Enacting a long-term national transportation infrastructure plan can help implementers and stakeholders prepare, enforce, and resolve the “inadequate and poor quality” of Philippine road and rail transportation infrastructure.
This was according to a recent study published by state think tank Philippine Institute for Development Studies (PIDS). Authored by PIDS Senior Research Fellow Adoracion Navarro and Research Analyst Jokkaz Latigar, the study analyzed the status of the quantity and quality indicators of the country’s road and rail transport infrastructure and its interlinked stages of planning, programming, budgeting, implementation, and monitoring and evaluation.
The authors found that many of the targets of the Philippine Development Plan (PDP) 2017-2022, the Public Investment Program, and the expenditure program remain unmet, mostly due to implementation issues. Among these are persistent problems such as acquiring right-of-way or strips of land used as a transportation route, lack of local government capability and funding, natural disasters, project management challenges, and political interference.
“It would be ideal for Congress to pass legislation establishing procedures for right-of-way planning and project prioritization in conjunction with a long-term transportation strategy. Seeking reform champions to reduce Congressional bill introductions and fast-tracking executive approvals are necessary,” the authors said.
Navarro and Latigar also identified new issues that adversely affect the road and rail transport sector, such as the pandemic’s detrimental effect on the materials and labor supply chain and the challenge of managing delays in projects supported by “for later release” funds from the national budget adjustments by Congress.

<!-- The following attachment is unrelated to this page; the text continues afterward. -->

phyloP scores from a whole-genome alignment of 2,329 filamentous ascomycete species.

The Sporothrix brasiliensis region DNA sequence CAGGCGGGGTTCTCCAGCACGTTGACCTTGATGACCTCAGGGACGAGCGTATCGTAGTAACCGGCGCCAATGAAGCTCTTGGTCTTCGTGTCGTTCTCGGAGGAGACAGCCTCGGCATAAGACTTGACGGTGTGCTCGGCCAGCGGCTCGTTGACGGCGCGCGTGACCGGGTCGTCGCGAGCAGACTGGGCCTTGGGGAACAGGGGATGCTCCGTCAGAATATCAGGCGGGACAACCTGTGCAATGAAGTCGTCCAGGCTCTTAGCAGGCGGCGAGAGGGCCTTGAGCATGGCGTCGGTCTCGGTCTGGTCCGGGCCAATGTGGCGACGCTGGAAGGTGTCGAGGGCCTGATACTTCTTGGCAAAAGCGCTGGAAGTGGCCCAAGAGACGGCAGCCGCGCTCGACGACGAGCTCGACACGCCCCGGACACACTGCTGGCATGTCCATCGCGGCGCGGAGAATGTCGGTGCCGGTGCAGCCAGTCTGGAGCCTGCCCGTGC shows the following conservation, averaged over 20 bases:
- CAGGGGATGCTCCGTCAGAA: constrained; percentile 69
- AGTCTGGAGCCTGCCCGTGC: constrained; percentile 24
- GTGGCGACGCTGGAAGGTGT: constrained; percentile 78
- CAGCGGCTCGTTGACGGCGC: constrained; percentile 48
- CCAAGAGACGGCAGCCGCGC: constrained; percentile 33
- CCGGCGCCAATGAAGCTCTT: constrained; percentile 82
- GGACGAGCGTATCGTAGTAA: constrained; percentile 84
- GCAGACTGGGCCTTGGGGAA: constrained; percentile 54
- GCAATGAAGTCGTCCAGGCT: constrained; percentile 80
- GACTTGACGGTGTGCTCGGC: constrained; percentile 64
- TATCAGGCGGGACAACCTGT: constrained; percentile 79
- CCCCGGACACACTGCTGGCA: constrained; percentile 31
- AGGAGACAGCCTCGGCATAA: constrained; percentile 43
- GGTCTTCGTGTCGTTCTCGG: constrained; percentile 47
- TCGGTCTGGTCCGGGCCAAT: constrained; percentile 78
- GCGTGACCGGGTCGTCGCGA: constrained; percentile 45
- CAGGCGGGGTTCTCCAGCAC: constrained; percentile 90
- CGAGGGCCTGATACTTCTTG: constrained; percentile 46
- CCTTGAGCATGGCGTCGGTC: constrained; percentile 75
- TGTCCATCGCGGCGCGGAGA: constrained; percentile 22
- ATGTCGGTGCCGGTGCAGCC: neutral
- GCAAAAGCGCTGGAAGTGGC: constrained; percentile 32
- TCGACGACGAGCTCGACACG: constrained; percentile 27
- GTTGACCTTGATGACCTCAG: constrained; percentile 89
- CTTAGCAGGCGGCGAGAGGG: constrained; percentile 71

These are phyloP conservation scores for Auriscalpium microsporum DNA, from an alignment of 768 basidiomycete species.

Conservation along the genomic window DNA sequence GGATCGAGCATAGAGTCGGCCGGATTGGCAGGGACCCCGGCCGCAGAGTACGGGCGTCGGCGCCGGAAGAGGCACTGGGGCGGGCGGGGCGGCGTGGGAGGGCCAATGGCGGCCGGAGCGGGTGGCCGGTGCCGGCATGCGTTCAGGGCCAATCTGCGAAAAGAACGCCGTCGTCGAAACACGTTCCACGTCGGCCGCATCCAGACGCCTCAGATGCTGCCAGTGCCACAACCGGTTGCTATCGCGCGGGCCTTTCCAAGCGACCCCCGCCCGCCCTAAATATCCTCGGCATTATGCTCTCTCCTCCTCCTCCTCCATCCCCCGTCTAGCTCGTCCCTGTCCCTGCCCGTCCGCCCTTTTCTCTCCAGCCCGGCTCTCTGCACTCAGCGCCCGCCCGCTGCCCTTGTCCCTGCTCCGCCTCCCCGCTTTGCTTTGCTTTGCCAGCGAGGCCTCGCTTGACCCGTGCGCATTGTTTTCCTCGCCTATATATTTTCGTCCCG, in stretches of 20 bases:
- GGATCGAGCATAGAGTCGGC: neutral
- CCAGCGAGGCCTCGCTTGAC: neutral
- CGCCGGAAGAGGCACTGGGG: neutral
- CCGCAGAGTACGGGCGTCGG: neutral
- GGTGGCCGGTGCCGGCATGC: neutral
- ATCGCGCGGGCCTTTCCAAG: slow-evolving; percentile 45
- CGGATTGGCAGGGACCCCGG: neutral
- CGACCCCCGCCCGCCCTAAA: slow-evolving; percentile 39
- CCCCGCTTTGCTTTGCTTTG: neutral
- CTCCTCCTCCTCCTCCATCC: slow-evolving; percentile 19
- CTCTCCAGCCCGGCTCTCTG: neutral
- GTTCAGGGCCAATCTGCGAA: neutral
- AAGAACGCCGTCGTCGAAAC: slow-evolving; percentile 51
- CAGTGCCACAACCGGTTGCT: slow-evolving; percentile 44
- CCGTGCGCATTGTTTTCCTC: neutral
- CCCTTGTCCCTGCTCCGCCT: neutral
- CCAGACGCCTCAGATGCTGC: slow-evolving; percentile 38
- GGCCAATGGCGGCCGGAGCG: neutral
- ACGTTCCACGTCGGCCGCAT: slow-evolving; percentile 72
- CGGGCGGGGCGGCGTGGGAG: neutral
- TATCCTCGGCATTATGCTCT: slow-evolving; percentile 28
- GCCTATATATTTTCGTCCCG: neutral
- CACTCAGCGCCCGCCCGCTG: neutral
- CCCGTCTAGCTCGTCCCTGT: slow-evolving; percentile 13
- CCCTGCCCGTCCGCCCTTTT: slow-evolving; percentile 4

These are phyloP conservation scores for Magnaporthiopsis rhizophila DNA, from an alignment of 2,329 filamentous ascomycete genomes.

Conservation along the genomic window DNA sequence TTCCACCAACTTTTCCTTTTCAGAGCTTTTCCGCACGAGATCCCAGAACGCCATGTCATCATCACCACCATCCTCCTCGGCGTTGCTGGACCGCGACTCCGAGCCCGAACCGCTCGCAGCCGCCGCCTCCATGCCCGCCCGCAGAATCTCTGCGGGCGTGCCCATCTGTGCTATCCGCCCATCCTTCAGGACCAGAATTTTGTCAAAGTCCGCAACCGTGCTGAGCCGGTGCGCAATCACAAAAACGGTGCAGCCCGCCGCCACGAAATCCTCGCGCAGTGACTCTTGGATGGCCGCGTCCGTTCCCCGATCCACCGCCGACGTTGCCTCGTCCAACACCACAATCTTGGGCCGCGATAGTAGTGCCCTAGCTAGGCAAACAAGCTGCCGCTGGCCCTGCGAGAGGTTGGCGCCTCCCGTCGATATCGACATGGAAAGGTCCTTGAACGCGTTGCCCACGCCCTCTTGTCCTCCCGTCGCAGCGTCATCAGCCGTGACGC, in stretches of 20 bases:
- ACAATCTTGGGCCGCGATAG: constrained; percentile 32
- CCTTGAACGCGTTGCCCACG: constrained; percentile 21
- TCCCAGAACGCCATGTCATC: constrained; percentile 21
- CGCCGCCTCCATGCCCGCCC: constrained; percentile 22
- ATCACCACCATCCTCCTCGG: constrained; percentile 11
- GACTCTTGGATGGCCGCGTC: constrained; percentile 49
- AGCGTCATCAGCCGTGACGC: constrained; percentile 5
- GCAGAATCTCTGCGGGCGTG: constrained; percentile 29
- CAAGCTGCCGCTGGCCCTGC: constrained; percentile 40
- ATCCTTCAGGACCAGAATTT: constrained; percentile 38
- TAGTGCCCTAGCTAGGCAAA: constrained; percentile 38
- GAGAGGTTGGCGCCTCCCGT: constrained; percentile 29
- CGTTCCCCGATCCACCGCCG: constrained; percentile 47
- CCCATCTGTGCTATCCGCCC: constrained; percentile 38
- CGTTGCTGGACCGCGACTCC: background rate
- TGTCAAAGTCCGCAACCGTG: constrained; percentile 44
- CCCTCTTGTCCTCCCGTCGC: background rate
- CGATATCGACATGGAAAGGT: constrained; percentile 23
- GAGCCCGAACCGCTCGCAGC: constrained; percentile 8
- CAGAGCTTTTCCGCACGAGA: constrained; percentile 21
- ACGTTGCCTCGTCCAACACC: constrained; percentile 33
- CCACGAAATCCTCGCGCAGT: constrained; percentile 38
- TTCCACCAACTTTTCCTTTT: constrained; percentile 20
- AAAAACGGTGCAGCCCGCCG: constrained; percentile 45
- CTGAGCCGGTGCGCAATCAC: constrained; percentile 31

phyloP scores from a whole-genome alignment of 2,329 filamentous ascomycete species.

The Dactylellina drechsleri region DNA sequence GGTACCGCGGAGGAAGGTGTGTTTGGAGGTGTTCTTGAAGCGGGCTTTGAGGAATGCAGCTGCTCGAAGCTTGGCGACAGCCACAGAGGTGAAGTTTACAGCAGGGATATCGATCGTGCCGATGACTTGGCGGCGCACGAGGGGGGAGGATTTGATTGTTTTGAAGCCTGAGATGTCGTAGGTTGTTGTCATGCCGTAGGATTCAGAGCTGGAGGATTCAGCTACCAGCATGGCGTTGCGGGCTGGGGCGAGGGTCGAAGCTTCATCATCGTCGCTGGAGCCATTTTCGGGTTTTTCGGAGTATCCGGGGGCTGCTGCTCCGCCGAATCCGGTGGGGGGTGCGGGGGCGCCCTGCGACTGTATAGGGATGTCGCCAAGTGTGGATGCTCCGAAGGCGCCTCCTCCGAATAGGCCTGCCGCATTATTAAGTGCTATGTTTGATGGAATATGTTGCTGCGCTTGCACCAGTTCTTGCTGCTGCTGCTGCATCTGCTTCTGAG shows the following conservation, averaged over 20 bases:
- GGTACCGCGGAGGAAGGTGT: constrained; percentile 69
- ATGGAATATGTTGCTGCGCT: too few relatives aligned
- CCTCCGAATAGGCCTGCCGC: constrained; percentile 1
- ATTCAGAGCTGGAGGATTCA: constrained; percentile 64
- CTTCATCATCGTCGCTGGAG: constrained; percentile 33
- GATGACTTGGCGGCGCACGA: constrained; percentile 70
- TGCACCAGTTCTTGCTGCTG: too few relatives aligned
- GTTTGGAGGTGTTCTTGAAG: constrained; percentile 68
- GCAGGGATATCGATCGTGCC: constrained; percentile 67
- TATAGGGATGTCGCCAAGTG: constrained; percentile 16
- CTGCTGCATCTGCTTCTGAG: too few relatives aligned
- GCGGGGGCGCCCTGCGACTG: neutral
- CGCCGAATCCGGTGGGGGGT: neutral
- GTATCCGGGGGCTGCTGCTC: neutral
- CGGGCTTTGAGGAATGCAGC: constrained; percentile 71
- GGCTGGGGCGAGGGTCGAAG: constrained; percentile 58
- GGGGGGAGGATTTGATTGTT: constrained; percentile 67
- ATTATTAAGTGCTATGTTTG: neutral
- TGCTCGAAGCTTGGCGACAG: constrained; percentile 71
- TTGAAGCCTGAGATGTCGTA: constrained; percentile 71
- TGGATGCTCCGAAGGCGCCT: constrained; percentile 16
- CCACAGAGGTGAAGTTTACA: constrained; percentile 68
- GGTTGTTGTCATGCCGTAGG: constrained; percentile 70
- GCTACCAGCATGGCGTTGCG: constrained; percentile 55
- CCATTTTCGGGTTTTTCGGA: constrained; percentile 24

According to the World Economic Forum’s 2019 Global Competitiveness Report, the Philippines continues to trail behind most of its Asian neighbors in terms of infrastructure competitiveness. It ranked 96th out of 141 economies.
One of the targets for the road transport sector in the updated PDP was improving the international roughness index (IRI) for national primary roads from 4.62 in 2015 to 3.0 in 2022. By 2019, based on the latest Department of Public Works and Highways survey on IRI, it was apparent that there was no improvement; the national average IRI deteriorated to 4.68.
In terms of rail transport, the Philippine National Railway (PNR) has received criticism for its subpar and unsafe train platforms, delayed trains, and cancelled trips. Citing media articles, the authors added that postponements and cancellations sometimes occur without warning. Signaling issues, the accumulation of trash on the rail tracks, and derailments are some of the causes of delays and cancellations.
“The rail transport sector had also suffered years of neglect. Despite recent attempts to catch up in the expansion and improvements, the task is simply gargantuan that the recent progress cannot be considered significant,” they mentioned.
The authors recommended further capacitating local government units (LGUs) as they perform a bigger role in implementation, given the Supreme Court ruling on the Mandanas-Garcia case. Local chief executives and planners should begin preparing for transit-oriented development by envisioning the long-term requirements and establishing the plan and objective in a planning document.
“Completion and integration of local roads databases must be fast-tracked as accurate information will be important in scheduling national government support and prioritizing areas of support,” the authors said.
They also suggested benchmarking with other countries to reinforce the lessons from the “failures in Metro Manila’s urban rail transport systems” and improving pandemic-responsive procedures.
This press release is based on the PIDS discussion paper titled “Road and Rail Transport Infrastructure in the Philippines: Current State, Issues, and Challenges”. ###